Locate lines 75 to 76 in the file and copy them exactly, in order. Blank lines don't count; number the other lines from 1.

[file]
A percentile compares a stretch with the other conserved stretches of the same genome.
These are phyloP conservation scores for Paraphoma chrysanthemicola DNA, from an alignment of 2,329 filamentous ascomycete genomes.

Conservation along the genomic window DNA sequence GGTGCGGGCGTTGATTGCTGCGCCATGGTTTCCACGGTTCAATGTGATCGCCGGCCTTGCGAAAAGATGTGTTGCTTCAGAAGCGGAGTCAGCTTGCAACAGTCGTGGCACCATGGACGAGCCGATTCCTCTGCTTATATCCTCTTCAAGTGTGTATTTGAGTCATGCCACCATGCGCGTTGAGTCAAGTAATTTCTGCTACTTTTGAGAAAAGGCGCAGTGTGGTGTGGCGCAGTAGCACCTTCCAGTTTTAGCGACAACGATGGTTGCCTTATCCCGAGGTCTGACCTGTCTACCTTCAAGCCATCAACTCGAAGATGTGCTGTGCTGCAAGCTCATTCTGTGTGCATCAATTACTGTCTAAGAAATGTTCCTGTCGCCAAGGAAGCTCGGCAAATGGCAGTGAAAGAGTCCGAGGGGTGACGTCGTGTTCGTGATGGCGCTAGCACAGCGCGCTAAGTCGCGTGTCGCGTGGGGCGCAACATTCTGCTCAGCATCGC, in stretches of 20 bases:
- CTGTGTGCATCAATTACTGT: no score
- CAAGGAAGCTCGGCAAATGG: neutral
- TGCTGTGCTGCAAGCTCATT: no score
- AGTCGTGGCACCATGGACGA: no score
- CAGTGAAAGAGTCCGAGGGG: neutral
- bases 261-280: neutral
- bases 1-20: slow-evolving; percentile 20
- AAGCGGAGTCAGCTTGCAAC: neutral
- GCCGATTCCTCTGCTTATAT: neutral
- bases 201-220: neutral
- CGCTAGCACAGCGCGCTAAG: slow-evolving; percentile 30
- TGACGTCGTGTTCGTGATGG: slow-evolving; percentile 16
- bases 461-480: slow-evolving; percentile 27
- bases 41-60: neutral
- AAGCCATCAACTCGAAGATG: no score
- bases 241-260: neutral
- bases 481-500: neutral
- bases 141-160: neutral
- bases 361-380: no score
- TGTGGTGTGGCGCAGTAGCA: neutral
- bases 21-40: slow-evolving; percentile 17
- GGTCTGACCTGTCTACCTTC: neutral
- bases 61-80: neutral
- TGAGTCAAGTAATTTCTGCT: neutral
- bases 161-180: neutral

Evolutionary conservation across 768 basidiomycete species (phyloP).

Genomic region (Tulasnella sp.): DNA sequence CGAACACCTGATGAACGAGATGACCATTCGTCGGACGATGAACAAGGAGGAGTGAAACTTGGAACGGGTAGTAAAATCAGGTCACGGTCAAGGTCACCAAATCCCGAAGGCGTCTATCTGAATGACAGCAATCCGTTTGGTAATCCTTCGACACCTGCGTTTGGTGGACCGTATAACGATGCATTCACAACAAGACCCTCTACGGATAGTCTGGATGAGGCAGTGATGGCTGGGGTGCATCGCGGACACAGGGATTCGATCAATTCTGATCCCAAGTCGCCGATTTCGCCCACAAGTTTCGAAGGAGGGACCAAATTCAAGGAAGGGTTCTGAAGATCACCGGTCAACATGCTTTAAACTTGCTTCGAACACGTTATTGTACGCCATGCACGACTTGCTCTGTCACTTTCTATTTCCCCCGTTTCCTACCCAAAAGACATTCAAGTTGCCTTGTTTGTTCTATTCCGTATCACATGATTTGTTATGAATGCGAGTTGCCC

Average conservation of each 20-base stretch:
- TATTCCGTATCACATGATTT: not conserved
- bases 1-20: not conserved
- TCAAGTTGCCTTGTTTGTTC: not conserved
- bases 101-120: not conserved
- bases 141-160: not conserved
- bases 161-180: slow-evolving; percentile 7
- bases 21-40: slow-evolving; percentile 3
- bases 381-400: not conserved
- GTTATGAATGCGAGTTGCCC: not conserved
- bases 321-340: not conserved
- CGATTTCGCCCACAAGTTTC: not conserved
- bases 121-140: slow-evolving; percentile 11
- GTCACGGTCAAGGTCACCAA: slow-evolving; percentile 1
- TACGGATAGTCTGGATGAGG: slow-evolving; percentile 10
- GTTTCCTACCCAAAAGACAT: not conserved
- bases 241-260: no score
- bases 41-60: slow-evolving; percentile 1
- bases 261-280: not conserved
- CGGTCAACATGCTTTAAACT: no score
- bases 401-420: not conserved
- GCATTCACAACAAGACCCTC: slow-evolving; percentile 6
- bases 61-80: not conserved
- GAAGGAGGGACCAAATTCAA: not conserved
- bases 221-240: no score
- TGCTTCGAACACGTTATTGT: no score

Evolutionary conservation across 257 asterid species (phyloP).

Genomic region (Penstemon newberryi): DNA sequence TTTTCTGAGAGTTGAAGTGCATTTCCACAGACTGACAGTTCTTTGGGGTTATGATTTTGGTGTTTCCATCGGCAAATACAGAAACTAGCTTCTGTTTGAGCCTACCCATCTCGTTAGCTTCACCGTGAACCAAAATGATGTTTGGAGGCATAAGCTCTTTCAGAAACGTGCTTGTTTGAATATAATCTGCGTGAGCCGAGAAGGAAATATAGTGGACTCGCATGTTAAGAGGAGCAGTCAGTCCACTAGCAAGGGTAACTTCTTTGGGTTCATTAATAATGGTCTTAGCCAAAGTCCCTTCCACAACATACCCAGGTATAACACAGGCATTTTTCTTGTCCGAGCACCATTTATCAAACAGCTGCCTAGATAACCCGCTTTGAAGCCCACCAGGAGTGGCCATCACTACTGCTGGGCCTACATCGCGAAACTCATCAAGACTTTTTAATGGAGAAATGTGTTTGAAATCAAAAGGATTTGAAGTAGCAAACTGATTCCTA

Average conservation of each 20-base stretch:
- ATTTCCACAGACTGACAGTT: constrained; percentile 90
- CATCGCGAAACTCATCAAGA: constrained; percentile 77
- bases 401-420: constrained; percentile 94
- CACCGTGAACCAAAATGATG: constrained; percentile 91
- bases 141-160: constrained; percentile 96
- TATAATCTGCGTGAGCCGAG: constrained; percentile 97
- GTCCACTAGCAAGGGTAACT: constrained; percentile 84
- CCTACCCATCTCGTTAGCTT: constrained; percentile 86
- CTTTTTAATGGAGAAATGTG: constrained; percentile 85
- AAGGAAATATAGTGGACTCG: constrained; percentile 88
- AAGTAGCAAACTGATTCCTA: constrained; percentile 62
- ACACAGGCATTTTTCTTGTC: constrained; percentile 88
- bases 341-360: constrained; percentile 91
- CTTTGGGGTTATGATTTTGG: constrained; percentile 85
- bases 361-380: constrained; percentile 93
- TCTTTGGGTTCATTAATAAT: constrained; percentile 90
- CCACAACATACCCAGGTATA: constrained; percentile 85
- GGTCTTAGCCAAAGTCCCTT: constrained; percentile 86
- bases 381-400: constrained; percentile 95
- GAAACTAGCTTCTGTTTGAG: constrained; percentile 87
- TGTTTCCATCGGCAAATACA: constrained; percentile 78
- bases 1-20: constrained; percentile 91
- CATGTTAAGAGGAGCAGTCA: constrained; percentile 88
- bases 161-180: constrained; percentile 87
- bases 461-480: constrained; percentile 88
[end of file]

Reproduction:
- TCTTTGGGTTCATTAATAAT: constrained; percentile 90
- CCACAACATACCCAGGTATA: constrained; percentile 85